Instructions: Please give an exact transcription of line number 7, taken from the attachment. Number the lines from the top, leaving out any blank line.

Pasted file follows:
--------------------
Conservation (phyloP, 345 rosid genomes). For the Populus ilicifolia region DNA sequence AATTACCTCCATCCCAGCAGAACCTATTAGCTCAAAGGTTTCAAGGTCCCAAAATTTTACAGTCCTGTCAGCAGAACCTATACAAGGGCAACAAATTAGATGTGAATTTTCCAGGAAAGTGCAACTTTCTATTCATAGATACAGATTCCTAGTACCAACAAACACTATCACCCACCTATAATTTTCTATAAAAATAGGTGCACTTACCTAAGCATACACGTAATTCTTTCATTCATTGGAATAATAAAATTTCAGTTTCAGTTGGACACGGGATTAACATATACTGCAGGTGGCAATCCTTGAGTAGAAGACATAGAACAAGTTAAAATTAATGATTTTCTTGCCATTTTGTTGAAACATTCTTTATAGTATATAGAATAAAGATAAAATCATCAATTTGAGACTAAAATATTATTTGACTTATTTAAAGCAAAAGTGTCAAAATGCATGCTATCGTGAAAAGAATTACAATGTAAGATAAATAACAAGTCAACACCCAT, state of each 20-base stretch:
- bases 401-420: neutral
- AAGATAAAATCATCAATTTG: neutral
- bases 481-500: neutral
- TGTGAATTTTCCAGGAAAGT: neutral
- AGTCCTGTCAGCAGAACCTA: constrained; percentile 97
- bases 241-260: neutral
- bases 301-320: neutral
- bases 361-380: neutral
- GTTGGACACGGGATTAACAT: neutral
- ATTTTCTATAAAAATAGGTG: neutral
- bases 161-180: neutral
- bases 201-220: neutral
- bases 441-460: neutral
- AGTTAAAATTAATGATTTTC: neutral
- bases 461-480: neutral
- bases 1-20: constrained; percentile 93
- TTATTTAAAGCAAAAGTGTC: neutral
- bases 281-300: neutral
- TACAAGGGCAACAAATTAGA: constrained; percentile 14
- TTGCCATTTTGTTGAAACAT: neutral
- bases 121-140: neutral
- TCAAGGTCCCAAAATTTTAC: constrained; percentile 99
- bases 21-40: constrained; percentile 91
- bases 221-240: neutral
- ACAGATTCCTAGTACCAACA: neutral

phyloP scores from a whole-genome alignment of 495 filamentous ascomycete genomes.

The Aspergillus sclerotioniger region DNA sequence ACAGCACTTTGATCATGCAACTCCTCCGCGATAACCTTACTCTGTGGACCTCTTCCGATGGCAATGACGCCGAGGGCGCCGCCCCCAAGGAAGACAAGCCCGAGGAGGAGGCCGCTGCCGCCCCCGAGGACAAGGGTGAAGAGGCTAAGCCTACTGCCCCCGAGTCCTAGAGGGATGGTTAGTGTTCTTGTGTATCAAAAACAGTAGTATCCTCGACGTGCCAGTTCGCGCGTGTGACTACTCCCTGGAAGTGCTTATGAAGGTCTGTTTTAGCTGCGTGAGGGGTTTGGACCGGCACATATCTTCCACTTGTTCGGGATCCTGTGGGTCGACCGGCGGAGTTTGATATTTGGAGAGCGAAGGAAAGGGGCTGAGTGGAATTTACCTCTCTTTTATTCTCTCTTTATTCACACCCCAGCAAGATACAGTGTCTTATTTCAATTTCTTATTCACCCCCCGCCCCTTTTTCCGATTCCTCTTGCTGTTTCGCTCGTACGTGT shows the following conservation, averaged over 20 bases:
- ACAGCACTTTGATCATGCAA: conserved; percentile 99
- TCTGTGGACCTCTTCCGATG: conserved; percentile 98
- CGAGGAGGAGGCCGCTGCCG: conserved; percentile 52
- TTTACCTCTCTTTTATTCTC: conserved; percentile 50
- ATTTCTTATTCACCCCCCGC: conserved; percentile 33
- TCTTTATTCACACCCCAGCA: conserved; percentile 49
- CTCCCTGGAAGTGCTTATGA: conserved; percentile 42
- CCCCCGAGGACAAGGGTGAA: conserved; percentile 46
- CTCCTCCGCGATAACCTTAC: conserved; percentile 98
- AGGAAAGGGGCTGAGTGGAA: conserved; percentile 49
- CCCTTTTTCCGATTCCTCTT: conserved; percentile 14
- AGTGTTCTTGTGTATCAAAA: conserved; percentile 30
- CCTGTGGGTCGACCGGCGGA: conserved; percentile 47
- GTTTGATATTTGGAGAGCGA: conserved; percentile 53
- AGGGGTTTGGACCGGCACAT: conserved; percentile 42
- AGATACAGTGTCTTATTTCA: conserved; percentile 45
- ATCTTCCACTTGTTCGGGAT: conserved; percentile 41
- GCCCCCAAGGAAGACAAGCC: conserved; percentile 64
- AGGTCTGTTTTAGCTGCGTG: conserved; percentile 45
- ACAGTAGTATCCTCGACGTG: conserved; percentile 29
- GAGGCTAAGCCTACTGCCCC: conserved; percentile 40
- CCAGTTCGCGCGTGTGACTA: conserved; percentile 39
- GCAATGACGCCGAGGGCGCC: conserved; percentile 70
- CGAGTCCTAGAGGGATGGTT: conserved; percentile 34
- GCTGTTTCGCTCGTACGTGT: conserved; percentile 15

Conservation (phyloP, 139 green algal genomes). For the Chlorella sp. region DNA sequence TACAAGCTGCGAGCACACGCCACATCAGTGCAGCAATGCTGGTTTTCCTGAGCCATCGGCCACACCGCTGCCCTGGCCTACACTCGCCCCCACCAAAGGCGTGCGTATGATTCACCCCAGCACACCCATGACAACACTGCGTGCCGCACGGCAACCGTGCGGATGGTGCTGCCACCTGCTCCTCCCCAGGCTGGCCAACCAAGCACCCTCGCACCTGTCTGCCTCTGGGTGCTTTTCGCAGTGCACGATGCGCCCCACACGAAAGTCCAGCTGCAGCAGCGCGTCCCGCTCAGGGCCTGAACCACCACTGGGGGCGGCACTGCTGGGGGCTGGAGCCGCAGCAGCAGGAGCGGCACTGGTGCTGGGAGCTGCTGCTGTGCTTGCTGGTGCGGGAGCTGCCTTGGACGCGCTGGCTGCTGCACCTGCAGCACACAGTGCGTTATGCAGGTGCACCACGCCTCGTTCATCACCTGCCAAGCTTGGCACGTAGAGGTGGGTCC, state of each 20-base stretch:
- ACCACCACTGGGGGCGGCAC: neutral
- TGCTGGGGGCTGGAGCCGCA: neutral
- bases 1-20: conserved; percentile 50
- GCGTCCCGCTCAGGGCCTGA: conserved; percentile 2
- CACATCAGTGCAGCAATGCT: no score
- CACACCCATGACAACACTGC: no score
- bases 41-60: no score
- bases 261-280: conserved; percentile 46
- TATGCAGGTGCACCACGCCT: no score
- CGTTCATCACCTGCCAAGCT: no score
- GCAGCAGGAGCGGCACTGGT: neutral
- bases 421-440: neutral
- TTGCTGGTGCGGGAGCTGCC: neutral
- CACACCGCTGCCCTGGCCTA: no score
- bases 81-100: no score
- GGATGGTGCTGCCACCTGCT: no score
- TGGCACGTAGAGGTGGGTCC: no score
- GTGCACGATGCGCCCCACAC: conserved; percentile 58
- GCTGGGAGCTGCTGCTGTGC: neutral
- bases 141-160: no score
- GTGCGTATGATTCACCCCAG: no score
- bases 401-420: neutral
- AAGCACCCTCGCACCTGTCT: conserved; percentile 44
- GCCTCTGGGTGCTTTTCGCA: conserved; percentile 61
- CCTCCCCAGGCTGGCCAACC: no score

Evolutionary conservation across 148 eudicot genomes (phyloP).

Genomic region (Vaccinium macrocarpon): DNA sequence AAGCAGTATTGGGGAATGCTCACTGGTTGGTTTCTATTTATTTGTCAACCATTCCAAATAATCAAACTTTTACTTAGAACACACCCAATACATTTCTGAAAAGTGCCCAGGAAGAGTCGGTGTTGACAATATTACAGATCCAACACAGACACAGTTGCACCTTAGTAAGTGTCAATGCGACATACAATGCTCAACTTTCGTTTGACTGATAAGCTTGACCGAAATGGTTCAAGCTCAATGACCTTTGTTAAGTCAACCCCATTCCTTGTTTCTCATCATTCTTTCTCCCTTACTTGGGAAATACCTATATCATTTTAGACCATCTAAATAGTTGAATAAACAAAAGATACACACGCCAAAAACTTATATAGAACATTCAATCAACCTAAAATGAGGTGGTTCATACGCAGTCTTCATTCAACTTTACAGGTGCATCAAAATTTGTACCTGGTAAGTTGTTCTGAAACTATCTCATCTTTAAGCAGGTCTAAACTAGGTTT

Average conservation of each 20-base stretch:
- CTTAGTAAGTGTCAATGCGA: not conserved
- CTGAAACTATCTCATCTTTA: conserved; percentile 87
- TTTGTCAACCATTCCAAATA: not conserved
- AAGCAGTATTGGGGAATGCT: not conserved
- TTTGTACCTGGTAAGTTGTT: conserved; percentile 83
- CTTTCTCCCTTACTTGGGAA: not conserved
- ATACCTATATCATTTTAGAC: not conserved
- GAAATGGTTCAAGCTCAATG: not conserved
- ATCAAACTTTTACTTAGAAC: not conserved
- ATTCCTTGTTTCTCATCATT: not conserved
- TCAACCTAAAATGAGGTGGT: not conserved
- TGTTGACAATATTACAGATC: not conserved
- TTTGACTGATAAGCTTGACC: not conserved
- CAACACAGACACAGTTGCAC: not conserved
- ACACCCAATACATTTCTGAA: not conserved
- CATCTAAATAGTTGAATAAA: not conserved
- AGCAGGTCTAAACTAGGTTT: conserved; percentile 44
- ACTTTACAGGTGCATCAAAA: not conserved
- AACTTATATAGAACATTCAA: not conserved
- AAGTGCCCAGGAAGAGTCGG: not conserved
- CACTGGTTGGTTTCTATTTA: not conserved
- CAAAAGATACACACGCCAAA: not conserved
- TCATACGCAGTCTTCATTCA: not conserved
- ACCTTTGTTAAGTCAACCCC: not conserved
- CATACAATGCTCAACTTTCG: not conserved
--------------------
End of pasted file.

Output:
- bases 241-260: neutral